national convention in that city next
year would be all that could be properly
handled at the present time.
There is a rumor, current to the effect
that Brother Taylor, the worthy President
of No. 3, is at last about to renounce
hnchelorliood. and all the mammas in the
West End are speculating as to who the
happy one is to be:" Meanwhile the val-
iant Joe says nothing, but looks very
wise.
The members of the Young Men's
Division regret the resignation of Presi
dent Lawrence J. Mackey, which was
caused by increased business obligations,
Mr. Mackey was a most impartial and
efficient presiding officer, and no young
man stands higher with the members of
the order.
Young Men's Division, No. G, will hold
an important meeting Tuesday, Novem
ber 1. Among the other important busi
ness before the members will be the elec
tion of a President, to fill the unexpired
term of L. J. Mackey, who, on account
of other pressing business, will no doubt
be forced to resign. ,
HIBERNIAN KNIGHTS.
Company A, Hibernian Knights, held
a business meeting in Hiuermau nan
Thursday night, with Capt. Breen in the
chair. The company by a unanimous
vote decided to turn out to receive the
Louisville Legion on its return from the
war in case there was a public reception.
Arrangements were reported completed
for the grand ball to be given at Phoenix
Hill on the evening of November 22, with
Scally's excellent ..orchestra furnishing
the music. , ,
A committee of "three was appointed to
make arrangements for haviug the report
of the Corbett-Sharkey contest read from
the stage by rounds.
The members are enthusiastic over the
proposed trip to , the Boston convention
in May next, and 'predict that Kentucky
will furnish as fine a company as will be
in the great parade.
Later we will publish the names of the
committeemen and' directors.
This paper coate $1 only per year.
101 PIB
Us 1
Furnishings and Shoes for men,
women and children. What- CCt
more of it than anywhere else
$3.00 1
in plain blacks and blues and a
A Knife or Kodak with each
$5.00
PANTS FOR BOYS.
50c
Corsets
1898 NOVEMBER ELECTION.
1H98
CANDIDATE FOR
I)
Eighth and Ninth Wards.
BOOTS AND SHOES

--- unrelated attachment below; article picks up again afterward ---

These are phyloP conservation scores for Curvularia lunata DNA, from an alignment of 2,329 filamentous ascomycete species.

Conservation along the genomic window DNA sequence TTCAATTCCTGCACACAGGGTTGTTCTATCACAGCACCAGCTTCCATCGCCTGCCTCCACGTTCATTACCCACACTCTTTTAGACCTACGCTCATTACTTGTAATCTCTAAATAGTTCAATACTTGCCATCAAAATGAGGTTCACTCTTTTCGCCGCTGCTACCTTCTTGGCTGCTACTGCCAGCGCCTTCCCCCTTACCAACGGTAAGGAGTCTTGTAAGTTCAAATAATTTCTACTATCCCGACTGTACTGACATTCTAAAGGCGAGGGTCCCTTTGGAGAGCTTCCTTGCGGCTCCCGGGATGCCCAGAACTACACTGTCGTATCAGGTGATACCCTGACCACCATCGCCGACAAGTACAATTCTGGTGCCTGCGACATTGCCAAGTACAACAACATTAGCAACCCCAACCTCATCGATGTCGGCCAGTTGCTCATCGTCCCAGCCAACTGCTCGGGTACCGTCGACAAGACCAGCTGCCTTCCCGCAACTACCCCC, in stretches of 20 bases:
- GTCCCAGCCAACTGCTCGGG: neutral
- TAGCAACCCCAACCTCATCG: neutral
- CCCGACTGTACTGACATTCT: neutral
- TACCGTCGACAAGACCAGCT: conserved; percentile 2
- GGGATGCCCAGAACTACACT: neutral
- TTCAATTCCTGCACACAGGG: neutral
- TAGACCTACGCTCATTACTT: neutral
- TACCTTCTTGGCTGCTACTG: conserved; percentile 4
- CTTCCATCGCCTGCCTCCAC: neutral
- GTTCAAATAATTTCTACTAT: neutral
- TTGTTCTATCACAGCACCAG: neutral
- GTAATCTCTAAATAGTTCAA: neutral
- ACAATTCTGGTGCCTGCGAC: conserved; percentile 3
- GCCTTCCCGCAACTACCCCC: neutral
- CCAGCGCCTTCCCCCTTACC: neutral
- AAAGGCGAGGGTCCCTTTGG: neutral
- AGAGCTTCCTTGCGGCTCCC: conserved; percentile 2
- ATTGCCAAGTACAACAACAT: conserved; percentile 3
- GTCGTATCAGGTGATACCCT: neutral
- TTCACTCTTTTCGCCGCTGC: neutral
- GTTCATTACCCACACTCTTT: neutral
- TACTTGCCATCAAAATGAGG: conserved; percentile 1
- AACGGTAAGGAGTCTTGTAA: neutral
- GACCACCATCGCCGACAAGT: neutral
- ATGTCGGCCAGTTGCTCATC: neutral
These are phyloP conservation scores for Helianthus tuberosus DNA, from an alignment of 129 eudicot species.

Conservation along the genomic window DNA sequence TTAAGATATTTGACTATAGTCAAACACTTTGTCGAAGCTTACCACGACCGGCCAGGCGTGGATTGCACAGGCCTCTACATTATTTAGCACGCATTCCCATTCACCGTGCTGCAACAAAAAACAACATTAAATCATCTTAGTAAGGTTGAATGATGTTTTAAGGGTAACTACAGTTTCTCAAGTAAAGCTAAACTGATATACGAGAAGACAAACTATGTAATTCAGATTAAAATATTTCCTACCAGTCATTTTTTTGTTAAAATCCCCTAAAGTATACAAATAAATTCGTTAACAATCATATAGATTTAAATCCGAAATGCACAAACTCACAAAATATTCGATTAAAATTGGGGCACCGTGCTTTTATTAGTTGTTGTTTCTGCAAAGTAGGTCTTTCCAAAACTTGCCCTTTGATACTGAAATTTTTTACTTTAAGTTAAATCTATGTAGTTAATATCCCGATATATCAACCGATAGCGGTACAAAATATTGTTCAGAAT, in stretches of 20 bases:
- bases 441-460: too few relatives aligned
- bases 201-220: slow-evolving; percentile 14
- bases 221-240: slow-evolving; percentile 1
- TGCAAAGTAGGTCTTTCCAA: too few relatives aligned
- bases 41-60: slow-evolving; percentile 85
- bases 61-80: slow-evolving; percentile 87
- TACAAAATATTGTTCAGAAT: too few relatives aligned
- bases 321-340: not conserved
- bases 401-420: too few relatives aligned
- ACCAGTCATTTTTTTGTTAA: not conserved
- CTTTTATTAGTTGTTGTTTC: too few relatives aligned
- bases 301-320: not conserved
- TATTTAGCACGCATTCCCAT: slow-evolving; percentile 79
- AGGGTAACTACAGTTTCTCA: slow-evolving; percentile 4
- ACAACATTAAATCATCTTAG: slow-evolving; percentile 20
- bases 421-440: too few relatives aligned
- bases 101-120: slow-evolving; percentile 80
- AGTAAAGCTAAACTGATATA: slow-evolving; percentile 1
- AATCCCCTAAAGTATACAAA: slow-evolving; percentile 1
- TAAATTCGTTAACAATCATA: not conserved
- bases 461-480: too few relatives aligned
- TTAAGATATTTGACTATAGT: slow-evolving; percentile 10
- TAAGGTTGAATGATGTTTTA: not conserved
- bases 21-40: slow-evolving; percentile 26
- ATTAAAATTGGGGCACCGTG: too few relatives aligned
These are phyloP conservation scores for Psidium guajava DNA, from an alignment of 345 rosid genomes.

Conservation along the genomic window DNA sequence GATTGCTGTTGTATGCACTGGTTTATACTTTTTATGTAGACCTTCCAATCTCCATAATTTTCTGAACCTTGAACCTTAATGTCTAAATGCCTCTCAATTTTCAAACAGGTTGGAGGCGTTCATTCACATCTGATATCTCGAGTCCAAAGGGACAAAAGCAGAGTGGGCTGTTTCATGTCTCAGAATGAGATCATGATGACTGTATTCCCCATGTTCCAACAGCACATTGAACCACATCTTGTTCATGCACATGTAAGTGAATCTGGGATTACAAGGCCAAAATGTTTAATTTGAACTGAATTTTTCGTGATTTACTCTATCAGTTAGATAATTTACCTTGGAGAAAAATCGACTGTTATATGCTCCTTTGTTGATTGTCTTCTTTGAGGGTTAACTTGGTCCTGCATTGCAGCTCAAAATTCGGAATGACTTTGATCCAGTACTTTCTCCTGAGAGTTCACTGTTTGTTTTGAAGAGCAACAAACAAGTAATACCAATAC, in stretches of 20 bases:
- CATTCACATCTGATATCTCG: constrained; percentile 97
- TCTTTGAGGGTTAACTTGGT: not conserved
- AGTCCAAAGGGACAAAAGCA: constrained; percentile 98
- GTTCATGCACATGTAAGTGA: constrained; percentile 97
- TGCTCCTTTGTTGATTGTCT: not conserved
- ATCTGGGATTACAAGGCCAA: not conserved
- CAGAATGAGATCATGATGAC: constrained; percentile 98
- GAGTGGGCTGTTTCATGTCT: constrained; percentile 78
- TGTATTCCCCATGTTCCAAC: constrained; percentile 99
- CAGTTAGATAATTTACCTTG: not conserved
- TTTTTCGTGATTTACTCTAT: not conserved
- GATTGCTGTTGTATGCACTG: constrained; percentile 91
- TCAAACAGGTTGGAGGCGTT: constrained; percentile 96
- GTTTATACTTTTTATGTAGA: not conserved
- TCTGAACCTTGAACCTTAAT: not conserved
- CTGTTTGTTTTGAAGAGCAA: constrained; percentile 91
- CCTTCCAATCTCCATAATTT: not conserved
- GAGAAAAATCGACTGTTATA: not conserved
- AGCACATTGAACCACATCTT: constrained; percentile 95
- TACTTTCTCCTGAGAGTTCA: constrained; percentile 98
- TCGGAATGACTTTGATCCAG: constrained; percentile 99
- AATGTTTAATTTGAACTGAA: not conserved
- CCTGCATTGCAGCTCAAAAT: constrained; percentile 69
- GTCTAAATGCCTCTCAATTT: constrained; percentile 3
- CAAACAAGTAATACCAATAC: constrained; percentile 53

IARGB STOCK.
Nmv t,.,t . .McnM ilno w,,,,
a,l cool weather is approaching, parents
cautioned to protect their little ones
by makinK their purci,ases now. A com
plete line of fall and winter footwear can
nlvavs be fol"l "ere at very reasonable
prices.
- This house carries a full stock of
Ladies' and Gents'
r, ci,o .,.! ...t.:i. .
m' nd worUmanshi ' not be sur.
passeJt ami embrace allthe late styles,
Before purchasing you should call and
examine these goods. Prices can not be
duplicated, and each pair guaranteed to
De as represented
MIKE DOUGHERTY,
624-626 West Market St.
HOTEL RICHELIEU
CAFE AND RESTAURANT,
M.J. SWEENY, PROP.
221 THIRD AVE.
Private Dining Rooms. Open Day and
isigut. nest ot wines aim cigars.
TKLRPIIONK OOS.
M. D. UWtSR.
M. J. I.AWI.ER,
LAWLER & SON
FIRST CLASS
QrOCerV aH(l SalOOtt
N. V. Cor. Nineteenth and Duncan.
BIG FOUR ROUTE
TO
Indianapolis
Peoria
CHICAGO
ANO AX.I, rCINTS IN
INDIANA and
. . . MICHIGAN.
BEST TERMINALS
UNION DEPOT
Corner Seventh St. and River,
CITY TICKET OFFICE
No. 218 Fourth Ave.
SS. J. QATBJS,
General Agent, Louisville, Ky.
E. G. MCCORMICK, Pass. Traf. Mgr.,
WARREN J. LYNCH, A. G. P. A.,
CINCINNATI, O.
OHARLI3S J. CliOIVIIV,
TWELtiTIl AND ZANG.
DRUGS and DRUQOIST'S SUNDRIES
Particular Attention Pali to Filling Family
PrMcrlptlom.
IkdARTIISr J. GAVIN,
DBAI.BR IN FIN 15
GROCERIES AND VEGETABLES
Fine Wlnei and Liquors Alwoys on Hand.
3301 EIQIlTII STREET. TELEPHONE u66
Read the Kentucky Irish American for
1
news from Ireland.
FIRST GRAND BALL
TO BE? GIV13J2V 33Y
m
AT-
PHOEN1X HILL HALL, TUESDAY, NOV. 22.
TICKETS 25 CENTS,
The lady cashing the largest number of tickets will be presented with choice
of Fine Gold Watch, Diamond Ring or 1S Wheel.
VOTE
FRANK A. LENZ
FOR
MAGISTRATE,
FIFTH A1AGISTERIAL DISTRICT FIRST, SECOND and THIRD WARDS.
Ischool
-VIVID-
I SCHOOL REQUISITES;
fCHAS. A. ROGERSJ
g iiiiii AVcst Market Street, Louisville, Ky. g
Gran W. Smith's Sons
Funeral Directors
And Embalmers.. S
n
MISS KATE SMITH, Lady Assistant and Embalmer. $
Carriages Furnished for AH Occasions on Short Notice. m
S. E. COR. EIGS-IITII AND JEFFERSON STS. jjjj
TELEPHONE 810.
(1
3
SEVENTH AND
fi
Special Attention
'r 13 13 r 1 1 o oso.
i
nccinMUnc iiun
Muldoon Monument Gompanu
ITALIAN MARBLE, AMERICAN AND SCOTCH GRANITE 1
flonuments. jj
Artistic Work Only Solicited. Workshops and Studios, Carrara, Italy. jjjj
WAREROOMS, 322 to 328 WEST GREEN STREET, E
FRANK FEHR
INCORPORATED.
BREWERS AND BOTTLERS,
LOUISVIIE, ICY.
I paradiseI
SAMPLE ROOM.
Good Liquors a Specialty. Fifteen Ball
M. J. HICKEY, PROPRIETOR.
Telephone 384.
(i
FOR
books!
n
(i
OAK STREETS.
8 1 Bill
Given Family Orders,
iitii rvr?rc rc
BREWING 60.
m
Pool. ;
248 West Jefferson Street.
t!